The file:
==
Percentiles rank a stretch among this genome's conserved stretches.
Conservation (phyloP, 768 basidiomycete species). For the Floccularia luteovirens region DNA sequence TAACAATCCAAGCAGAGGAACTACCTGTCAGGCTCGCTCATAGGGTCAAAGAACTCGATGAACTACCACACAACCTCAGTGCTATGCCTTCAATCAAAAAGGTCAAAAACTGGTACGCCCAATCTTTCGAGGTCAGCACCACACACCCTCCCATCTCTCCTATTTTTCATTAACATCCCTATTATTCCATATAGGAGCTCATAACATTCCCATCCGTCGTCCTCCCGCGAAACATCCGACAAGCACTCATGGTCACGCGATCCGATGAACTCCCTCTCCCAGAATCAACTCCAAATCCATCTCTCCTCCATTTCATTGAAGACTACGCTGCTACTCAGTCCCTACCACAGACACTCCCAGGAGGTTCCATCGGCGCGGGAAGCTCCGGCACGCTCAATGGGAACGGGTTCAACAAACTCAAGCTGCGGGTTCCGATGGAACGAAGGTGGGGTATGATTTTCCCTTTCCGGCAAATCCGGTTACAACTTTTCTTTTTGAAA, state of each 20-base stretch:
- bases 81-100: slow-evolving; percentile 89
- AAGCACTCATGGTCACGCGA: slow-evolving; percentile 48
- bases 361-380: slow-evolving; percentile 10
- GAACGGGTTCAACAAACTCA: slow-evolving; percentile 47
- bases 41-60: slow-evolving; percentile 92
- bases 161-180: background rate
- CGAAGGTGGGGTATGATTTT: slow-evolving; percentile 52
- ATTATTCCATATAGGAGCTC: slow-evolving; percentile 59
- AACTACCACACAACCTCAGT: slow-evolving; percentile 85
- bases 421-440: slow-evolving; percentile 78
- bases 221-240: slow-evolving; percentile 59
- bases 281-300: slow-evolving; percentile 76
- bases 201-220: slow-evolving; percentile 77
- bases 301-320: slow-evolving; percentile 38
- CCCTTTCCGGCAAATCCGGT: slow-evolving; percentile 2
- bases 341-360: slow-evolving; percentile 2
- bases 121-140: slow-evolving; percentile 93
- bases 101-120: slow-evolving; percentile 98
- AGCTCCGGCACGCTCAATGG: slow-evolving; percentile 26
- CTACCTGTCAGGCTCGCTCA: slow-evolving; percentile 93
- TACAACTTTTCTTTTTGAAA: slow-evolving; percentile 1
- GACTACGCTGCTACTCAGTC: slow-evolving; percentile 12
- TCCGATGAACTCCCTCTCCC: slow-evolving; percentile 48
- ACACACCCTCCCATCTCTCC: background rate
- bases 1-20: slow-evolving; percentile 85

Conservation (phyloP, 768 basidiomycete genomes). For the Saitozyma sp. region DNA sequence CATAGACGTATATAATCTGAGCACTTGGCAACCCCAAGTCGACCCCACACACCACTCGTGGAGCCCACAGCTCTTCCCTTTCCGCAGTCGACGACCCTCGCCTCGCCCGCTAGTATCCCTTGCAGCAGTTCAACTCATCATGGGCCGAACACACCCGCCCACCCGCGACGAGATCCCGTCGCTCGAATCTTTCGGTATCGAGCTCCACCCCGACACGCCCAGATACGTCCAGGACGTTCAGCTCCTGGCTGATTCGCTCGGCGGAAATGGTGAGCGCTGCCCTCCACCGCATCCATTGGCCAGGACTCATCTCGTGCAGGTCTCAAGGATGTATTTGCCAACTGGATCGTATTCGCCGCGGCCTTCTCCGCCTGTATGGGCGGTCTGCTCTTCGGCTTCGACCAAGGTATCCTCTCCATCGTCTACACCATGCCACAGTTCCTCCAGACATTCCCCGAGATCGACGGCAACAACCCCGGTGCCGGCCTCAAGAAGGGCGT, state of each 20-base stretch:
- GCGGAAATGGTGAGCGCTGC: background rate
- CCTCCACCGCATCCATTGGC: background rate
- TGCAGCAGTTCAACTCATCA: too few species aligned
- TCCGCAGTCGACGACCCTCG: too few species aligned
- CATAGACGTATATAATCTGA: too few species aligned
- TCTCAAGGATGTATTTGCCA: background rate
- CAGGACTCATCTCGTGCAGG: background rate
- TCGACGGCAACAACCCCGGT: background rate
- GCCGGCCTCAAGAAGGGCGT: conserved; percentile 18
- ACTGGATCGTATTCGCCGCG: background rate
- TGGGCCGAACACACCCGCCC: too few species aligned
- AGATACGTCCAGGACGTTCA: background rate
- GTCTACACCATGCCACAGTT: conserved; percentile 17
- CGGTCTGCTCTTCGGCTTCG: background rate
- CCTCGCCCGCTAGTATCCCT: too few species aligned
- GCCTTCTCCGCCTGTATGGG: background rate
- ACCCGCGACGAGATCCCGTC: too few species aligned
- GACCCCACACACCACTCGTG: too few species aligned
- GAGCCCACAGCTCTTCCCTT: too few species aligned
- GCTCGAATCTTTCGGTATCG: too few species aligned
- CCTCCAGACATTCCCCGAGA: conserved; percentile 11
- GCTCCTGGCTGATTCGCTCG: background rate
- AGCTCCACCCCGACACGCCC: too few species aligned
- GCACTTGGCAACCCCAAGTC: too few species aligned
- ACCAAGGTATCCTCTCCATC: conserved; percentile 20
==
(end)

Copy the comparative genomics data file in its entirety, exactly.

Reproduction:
Percentiles rank a stretch among this genome's conserved stretches.
Conservation (phyloP, 768 basidiomycete species). For the Floccularia luteovirens region DNA sequence TAACAATCCAAGCAGAGGAACTACCTGTCAGGCTCGCTCATAGGGTCAAAGAACTCGATGAACTACCACACAACCTCAGTGCTATGCCTTCAATCAAAAAGGTCAAAAACTGGTACGCCCAATCTTTCGAGGTCAGCACCACACACCCTCCCATCTCTCCTATTTTTCATTAACATCCCTATTATTCCATATAGGAGCTCATAACATTCCCATCCGTCGTCCTCCCGCGAAACATCCGACAAGCACTCATGGTCACGCGATCCGATGAACTCCCTCTCCCAGAATCAACTCCAAATCCATCTCTCCTCCATTTCATTGAAGACTACGCTGCTACTCAGTCCCTACCACAGACACTCCCAGGAGGTTCCATCGGCGCGGGAAGCTCCGGCACGCTCAATGGGAACGGGTTCAACAAACTCAAGCTGCGGGTTCCGATGGAACGAAGGTGGGGTATGATTTTCCCTTTCCGGCAAATCCGGTTACAACTTTTCTTTTTGAAA, state of each 20-base stretch:
- bases 81-100: slow-evolving; percentile 89
- AAGCACTCATGGTCACGCGA: slow-evolving; percentile 48
- bases 361-380: slow-evolving; percentile 10
- GAACGGGTTCAACAAACTCA: slow-evolving; percentile 47
- bases 41-60: slow-evolving; percentile 92
- bases 161-180: background rate
- CGAAGGTGGGGTATGATTTT: slow-evolving; percentile 52
- ATTATTCCATATAGGAGCTC: slow-evolving; percentile 59
- AACTACCACACAACCTCAGT: slow-evolving; percentile 85
- bases 421-440: slow-evolving; percentile 78
- bases 221-240: slow-evolving; percentile 59
- bases 281-300: slow-evolving; percentile 76
- bases 201-220: slow-evolving; percentile 77
- bases 301-320: slow-evolving; percentile 38
- CCCTTTCCGGCAAATCCGGT: slow-evolving; percentile 2
- bases 341-360: slow-evolving; percentile 2
- bases 121-140: slow-evolving; percentile 93
- bases 101-120: slow-evolving; percentile 98
- AGCTCCGGCACGCTCAATGG: slow-evolving; percentile 26
- CTACCTGTCAGGCTCGCTCA: slow-evolving; percentile 93
- TACAACTTTTCTTTTTGAAA: slow-evolving; percentile 1
- GACTACGCTGCTACTCAGTC: slow-evolving; percentile 12
- TCCGATGAACTCCCTCTCCC: slow-evolving; percentile 48
- ACACACCCTCCCATCTCTCC: background rate
- bases 1-20: slow-evolving; percentile 85

Conservation (phyloP, 768 basidiomycete genomes). For the Saitozyma sp. region DNA sequence CATAGACGTATATAATCTGAGCACTTGGCAACCCCAAGTCGACCCCACACACCACTCGTGGAGCCCACAGCTCTTCCCTTTCCGCAGTCGACGACCCTCGCCTCGCCCGCTAGTATCCCTTGCAGCAGTTCAACTCATCATGGGCCGAACACACCCGCCCACCCGCGACGAGATCCCGTCGCTCGAATCTTTCGGTATCGAGCTCCACCCCGACACGCCCAGATACGTCCAGGACGTTCAGCTCCTGGCTGATTCGCTCGGCGGAAATGGTGAGCGCTGCCCTCCACCGCATCCATTGGCCAGGACTCATCTCGTGCAGGTCTCAAGGATGTATTTGCCAACTGGATCGTATTCGCCGCGGCCTTCTCCGCCTGTATGGGCGGTCTGCTCTTCGGCTTCGACCAAGGTATCCTCTCCATCGTCTACACCATGCCACAGTTCCTCCAGACATTCCCCGAGATCGACGGCAACAACCCCGGTGCCGGCCTCAAGAAGGGCGT, state of each 20-base stretch:
- GCGGAAATGGTGAGCGCTGC: background rate
- CCTCCACCGCATCCATTGGC: background rate
- TGCAGCAGTTCAACTCATCA: too few species aligned
- TCCGCAGTCGACGACCCTCG: too few species aligned
- CATAGACGTATATAATCTGA: too few species aligned
- TCTCAAGGATGTATTTGCCA: background rate
- CAGGACTCATCTCGTGCAGG: background rate
- TCGACGGCAACAACCCCGGT: background rate
- GCCGGCCTCAAGAAGGGCGT: conserved; percentile 18
- ACTGGATCGTATTCGCCGCG: background rate
- TGGGCCGAACACACCCGCCC: too few species aligned
- AGATACGTCCAGGACGTTCA: background rate
- GTCTACACCATGCCACAGTT: conserved; percentile 17
- CGGTCTGCTCTTCGGCTTCG: background rate
- CCTCGCCCGCTAGTATCCCT: too few species aligned
- GCCTTCTCCGCCTGTATGGG: background rate
- ACCCGCGACGAGATCCCGTC: too few species aligned
- GACCCCACACACCACTCGTG: too few species aligned
- GAGCCCACAGCTCTTCCCTT: too few species aligned
- GCTCGAATCTTTCGGTATCG: too few species aligned
- CCTCCAGACATTCCCCGAGA: conserved; percentile 11
- GCTCCTGGCTGATTCGCTCG: background rate
- AGCTCCACCCCGACACGCCC: too few species aligned
- GCACTTGGCAACCCCAAGTC: too few species aligned
- ACCAAGGTATCCTCTCCATC: conserved; percentile 20